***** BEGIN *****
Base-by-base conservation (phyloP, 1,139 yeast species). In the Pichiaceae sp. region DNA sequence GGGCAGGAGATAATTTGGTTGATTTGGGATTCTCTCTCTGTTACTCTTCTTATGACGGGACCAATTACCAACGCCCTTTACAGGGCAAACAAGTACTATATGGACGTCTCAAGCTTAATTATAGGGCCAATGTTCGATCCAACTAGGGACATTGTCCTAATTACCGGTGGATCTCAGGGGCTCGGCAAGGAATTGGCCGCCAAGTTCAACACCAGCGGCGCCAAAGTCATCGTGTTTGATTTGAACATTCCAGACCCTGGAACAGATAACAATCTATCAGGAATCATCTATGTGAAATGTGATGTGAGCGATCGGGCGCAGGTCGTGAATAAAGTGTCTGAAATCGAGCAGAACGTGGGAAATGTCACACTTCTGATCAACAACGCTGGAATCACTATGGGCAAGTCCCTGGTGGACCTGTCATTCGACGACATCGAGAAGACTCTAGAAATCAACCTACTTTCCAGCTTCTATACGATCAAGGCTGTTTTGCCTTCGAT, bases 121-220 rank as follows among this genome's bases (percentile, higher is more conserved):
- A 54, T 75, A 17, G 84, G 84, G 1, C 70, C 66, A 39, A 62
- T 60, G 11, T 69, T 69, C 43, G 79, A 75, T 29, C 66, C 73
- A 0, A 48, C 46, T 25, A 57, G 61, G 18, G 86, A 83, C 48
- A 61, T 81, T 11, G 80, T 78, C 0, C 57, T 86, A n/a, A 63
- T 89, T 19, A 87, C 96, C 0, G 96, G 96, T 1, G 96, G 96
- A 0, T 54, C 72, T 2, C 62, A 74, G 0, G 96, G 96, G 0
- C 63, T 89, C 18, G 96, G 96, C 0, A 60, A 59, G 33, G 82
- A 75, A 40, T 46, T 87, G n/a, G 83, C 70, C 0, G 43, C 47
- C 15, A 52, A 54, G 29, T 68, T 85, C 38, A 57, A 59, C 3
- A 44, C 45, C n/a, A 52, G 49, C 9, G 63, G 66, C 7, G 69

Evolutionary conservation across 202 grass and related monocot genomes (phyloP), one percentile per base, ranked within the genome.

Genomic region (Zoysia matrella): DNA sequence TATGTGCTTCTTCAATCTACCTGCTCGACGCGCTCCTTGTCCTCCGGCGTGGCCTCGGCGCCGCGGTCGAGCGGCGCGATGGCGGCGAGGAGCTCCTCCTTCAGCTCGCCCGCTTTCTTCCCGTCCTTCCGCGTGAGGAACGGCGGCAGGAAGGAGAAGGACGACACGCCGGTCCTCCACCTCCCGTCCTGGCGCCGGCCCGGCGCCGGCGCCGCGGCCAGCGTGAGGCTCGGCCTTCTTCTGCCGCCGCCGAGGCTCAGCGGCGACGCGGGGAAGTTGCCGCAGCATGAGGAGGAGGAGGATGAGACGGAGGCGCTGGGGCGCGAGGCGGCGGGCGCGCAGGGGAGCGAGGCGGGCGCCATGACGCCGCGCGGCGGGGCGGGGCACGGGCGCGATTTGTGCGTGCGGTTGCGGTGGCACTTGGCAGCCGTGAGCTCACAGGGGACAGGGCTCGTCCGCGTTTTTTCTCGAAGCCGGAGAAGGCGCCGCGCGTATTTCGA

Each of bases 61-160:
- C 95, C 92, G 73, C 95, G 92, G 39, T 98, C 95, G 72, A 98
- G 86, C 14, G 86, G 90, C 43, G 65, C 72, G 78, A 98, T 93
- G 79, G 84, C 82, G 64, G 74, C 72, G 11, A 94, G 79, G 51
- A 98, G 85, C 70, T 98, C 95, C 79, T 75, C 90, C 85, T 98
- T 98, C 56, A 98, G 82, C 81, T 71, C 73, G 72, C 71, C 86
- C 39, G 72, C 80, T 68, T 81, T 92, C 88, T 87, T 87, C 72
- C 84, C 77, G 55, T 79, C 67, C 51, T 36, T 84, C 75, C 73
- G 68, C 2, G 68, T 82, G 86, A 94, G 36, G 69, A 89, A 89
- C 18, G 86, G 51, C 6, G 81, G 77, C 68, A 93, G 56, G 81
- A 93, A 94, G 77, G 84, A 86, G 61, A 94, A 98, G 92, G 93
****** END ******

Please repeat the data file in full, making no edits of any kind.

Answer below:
Base-by-base conservation (phyloP, 1,139 yeast species). In the Pichiaceae sp. region DNA sequence GGGCAGGAGATAATTTGGTTGATTTGGGATTCTCTCTCTGTTACTCTTCTTATGACGGGACCAATTACCAACGCCCTTTACAGGGCAAACAAGTACTATATGGACGTCTCAAGCTTAATTATAGGGCCAATGTTCGATCCAACTAGGGACATTGTCCTAATTACCGGTGGATCTCAGGGGCTCGGCAAGGAATTGGCCGCCAAGTTCAACACCAGCGGCGCCAAAGTCATCGTGTTTGATTTGAACATTCCAGACCCTGGAACAGATAACAATCTATCAGGAATCATCTATGTGAAATGTGATGTGAGCGATCGGGCGCAGGTCGTGAATAAAGTGTCTGAAATCGAGCAGAACGTGGGAAATGTCACACTTCTGATCAACAACGCTGGAATCACTATGGGCAAGTCCCTGGTGGACCTGTCATTCGACGACATCGAGAAGACTCTAGAAATCAACCTACTTTCCAGCTTCTATACGATCAAGGCTGTTTTGCCTTCGAT, bases 121-220 rank as follows among this genome's bases (percentile, higher is more conserved):
- A 54, T 75, A 17, G 84, G 84, G 1, C 70, C 66, A 39, A 62
- T 60, G 11, T 69, T 69, C 43, G 79, A 75, T 29, C 66, C 73
- A 0, A 48, C 46, T 25, A 57, G 61, G 18, G 86, A 83, C 48
- A 61, T 81, T 11, G 80, T 78, C 0, C 57, T 86, A n/a, A 63
- T 89, T 19, A 87, C 96, C 0, G 96, G 96, T 1, G 96, G 96
- A 0, T 54, C 72, T 2, C 62, A 74, G 0, G 96, G 96, G 0
- C 63, T 89, C 18, G 96, G 96, C 0, A 60, A 59, G 33, G 82
- A 75, A 40, T 46, T 87, G n/a, G 83, C 70, C 0, G 43, C 47
- C 15, A 52, A 54, G 29, T 68, T 85, C 38, A 57, A 59, C 3
- A 44, C 45, C n/a, A 52, G 49, C 9, G 63, G 66, C 7, G 69

Evolutionary conservation across 202 grass and related monocot genomes (phyloP), one percentile per base, ranked within the genome.

Genomic region (Zoysia matrella): DNA sequence TATGTGCTTCTTCAATCTACCTGCTCGACGCGCTCCTTGTCCTCCGGCGTGGCCTCGGCGCCGCGGTCGAGCGGCGCGATGGCGGCGAGGAGCTCCTCCTTCAGCTCGCCCGCTTTCTTCCCGTCCTTCCGCGTGAGGAACGGCGGCAGGAAGGAGAAGGACGACACGCCGGTCCTCCACCTCCCGTCCTGGCGCCGGCCCGGCGCCGGCGCCGCGGCCAGCGTGAGGCTCGGCCTTCTTCTGCCGCCGCCGAGGCTCAGCGGCGACGCGGGGAAGTTGCCGCAGCATGAGGAGGAGGAGGATGAGACGGAGGCGCTGGGGCGCGAGGCGGCGGGCGCGCAGGGGAGCGAGGCGGGCGCCATGACGCCGCGCGGCGGGGCGGGGCACGGGCGCGATTTGTGCGTGCGGTTGCGGTGGCACTTGGCAGCCGTGAGCTCACAGGGGACAGGGCTCGTCCGCGTTTTTTCTCGAAGCCGGAGAAGGCGCCGCGCGTATTTCGA

Each of bases 61-160:
- C 95, C 92, G 73, C 95, G 92, G 39, T 98, C 95, G 72, A 98
- G 86, C 14, G 86, G 90, C 43, G 65, C 72, G 78, A 98, T 93
- G 79, G 84, C 82, G 64, G 74, C 72, G 11, A 94, G 79, G 51
- A 98, G 85, C 70, T 98, C 95, C 79, T 75, C 90, C 85, T 98
- T 98, C 56, A 98, G 82, C 81, T 71, C 73, G 72, C 71, C 86
- C 39, G 72, C 80, T 68, T 81, T 92, C 88, T 87, T 87, C 72
- C 84, C 77, G 55, T 79, C 67, C 51, T 36, T 84, C 75, C 73
- G 68, C 2, G 68, T 82, G 86, A 94, G 36, G 69, A 89, A 89
- C 18, G 86, G 51, C 6, G 81, G 77, C 68, A 93, G 56, G 81
- A 93, A 94, G 77, G 84, A 86, G 61, A 94, A 98, G 92, G 93